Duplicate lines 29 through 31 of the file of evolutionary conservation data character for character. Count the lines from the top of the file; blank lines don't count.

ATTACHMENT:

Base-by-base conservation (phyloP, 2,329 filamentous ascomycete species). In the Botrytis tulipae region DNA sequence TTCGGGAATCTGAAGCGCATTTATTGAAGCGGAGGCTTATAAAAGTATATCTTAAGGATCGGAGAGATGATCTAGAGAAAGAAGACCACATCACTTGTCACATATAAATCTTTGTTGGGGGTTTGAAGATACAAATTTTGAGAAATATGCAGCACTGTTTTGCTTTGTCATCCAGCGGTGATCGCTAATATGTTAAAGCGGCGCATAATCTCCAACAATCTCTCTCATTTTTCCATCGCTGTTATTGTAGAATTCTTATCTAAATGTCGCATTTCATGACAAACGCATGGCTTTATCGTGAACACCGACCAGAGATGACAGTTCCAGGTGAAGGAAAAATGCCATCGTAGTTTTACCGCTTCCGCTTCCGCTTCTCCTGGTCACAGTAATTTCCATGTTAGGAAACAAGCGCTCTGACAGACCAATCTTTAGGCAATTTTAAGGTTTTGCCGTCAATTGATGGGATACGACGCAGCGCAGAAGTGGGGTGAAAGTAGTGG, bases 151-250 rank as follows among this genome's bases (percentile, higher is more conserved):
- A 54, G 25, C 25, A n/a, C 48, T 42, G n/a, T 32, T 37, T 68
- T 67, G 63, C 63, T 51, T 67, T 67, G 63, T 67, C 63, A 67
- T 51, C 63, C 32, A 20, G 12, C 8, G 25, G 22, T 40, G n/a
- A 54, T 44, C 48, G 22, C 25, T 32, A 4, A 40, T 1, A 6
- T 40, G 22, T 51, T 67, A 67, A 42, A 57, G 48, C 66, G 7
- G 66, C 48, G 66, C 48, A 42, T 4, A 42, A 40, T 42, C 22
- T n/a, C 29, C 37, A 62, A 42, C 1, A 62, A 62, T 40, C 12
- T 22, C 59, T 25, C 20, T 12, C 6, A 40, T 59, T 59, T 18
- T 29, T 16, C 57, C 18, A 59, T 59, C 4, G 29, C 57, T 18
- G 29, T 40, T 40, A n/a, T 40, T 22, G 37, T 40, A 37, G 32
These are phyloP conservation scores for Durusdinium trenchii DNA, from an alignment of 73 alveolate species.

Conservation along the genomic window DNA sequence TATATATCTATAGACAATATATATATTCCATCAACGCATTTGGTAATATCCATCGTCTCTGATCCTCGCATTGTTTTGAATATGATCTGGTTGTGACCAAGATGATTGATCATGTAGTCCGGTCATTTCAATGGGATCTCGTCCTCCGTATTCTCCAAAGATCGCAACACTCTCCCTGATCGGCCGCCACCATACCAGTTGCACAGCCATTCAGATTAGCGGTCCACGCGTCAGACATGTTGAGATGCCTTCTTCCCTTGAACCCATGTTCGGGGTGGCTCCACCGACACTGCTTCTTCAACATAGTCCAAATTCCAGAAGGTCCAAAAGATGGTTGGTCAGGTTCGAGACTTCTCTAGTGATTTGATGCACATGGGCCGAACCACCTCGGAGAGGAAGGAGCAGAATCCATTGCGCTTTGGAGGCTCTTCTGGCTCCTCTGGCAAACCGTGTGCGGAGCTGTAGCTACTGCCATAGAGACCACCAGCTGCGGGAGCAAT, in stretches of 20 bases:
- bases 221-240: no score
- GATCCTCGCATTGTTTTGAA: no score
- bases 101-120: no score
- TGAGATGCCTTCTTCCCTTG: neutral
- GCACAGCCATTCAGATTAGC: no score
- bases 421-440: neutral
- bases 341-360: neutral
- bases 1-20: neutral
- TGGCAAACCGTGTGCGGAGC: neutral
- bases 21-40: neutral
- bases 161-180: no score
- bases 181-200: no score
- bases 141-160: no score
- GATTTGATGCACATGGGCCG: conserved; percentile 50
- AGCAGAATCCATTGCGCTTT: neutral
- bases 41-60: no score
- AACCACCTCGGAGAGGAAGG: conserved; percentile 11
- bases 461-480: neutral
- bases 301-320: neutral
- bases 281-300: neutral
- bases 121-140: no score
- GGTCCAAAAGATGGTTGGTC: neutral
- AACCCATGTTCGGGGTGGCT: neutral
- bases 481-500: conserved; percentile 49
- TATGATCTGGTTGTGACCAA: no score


- bases 41-60: no score
- AACCACCTCGGAGAGGAAGG: conserved; percentile 11
- bases 461-480: neutral